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Lucille Ball - Star of the Month
Remind Me
,Forever Darling,Forever, Darling

Forever Darling

The phenomenal success of the television series I Love Lucy had convinced MGM to star Lucille Ball and Desi Arnaz in a feature film, The Long, Long Trailer (1954). It was also a hit, one of the biggest of the year. Studio head Dore Schary then offered the couple a two-picture deal, with terms highly favorable to Arnaz and Ball. The first film would be shot at the Motion Picture Center, Desilu's studios, which would increase their profit participation, and establish the company as a feature film producer. In addition, Arnaz would produce the film, which would be a joint production of MGM, Desilu, and the Ball-Arnaz company, Zanra. In exchange, MGM would receive big plugs in the forthcoming I Love Lucy episodes in which the Ricardos go to Hollywood. In the show, "Ricky Ricardo" would be signed to star in an MGM film.

For the first film in the deal, Schary suggested a property the studio had bought in the 1940's as a vehicle for Spencer Tracy and Katharine Hepburn -- about as far from Lucy and Ricky's personas as MGM was from TV sitcom. Extensive revisions would be necessary. In Forever, Darling (1955), Arnaz plays a research scientist so involved in his work that he neglects his wife, Ball. Her guardian angel, who happens to look like her favorite movie star, intervenes to save the marriage. The couple wanted Cary Grant to play the angel, but he was too expensive. The suave James Mason got the role, and played it elegantly. Two decades later, Mason would play a similar celestial creature in Warren Beatty's Heaven Can Wait (1978).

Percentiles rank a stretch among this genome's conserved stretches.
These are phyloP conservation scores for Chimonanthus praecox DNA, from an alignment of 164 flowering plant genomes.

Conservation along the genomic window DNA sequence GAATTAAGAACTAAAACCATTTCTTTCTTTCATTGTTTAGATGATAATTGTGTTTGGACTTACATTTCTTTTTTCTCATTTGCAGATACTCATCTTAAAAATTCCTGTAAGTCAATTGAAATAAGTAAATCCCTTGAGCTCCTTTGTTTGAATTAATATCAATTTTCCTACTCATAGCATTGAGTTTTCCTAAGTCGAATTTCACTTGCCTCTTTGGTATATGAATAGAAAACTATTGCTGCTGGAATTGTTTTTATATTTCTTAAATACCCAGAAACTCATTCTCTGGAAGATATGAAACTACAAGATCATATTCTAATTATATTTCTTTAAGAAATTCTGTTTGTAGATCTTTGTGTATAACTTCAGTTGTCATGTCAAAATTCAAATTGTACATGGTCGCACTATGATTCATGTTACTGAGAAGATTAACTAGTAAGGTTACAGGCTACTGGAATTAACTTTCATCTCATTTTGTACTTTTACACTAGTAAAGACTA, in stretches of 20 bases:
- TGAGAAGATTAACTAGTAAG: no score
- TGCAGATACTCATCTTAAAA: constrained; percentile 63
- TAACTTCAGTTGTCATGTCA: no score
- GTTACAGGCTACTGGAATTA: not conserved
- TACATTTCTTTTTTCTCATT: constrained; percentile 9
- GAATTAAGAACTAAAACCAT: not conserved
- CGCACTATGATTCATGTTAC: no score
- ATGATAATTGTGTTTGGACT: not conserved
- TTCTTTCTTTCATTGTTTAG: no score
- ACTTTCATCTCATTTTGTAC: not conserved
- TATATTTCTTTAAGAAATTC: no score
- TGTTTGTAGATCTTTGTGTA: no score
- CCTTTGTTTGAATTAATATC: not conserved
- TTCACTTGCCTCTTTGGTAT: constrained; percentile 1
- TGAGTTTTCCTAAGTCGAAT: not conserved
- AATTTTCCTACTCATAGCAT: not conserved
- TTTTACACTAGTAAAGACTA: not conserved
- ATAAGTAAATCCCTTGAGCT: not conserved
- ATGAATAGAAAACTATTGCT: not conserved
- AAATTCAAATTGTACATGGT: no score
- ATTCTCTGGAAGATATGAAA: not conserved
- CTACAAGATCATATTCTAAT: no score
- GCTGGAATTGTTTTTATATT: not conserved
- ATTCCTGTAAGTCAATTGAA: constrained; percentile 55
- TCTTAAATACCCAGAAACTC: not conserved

Lucille Ball was well known for her loyalty to old friends and colleagues, and she hired one of them to direct Forever, Darling. Alexander Hall was an old boyfriend and mentor of Lucy's from her starlet days in the 1930's. In fact, she'd dumped Hall when she met Arnaz, but they'd remained friends. Hall had not worked much recently, and was happy to get the job. But one Desilu executive recalled that "they hired Al Hall, but wouldn't let him direct." As they were used to doing, Ball and Arnaz ran the show, and brought in I Love Lucy writers Madelyn Pugh and Bob Carroll for some uncredited script doctoring. All their efforts, however, didn't help the film. Officials at Radio City Music Hall called Forever, Darling "substandard," and refused to premiere the film there. Instead, it opened at Loew's State, where the newlywed couple had performed their first vaudeville act in 1941.

Reviews were not good, and Forever, Darling was a disappointment at the box office, barely returning its production cost of $1.4 million. By mutual agreement, Ball, Arnaz and MGM cancelled the second picture in their deal. Plans for Desilu to move into feature film production were dropped as well, and the couple went back to doing what they did best, I Love Lucy.

In spite of Forever, Darling's failure, it left a lasting legacy to the Arnaz family - the tender title song, with music by Bronislau Kaper and lyrics by Sammy Cahn. It became a family tradition, sung by Desi at anniversaries and other events, a tradition that endured long after the marriage ended. When he sang it at daughter Lucie's wedding to actor Laurence Luckinbill, his ex-wife wept, and they hugged and kissed after the song.

Director: Alexander Hall
Producer: Desi Arnaz
Screenplay: Helen Deutsch
Editor: Dann Cahn, Bud Molin
Cinematography: Harold Lipstein
Costume Design: Eloise Jensson
Art Direction: Ralph Berger, Albert M. Pyke
Music: Bronislau Kaper
Principal Cast: Lucille Ball (Susan Vega), Desi Arnaz (Lorenzo Xavier Vega), James Mason (Guardian Angel), Louis Calhern (Charles Y. Bewell), John Emery (Dr. Winter), John Hoyt (Bill Finlay), Natalie Schafer (Millie Opdyke).
C-91m. Letterboxed. Closed captioning.

by Margarita Landazuri



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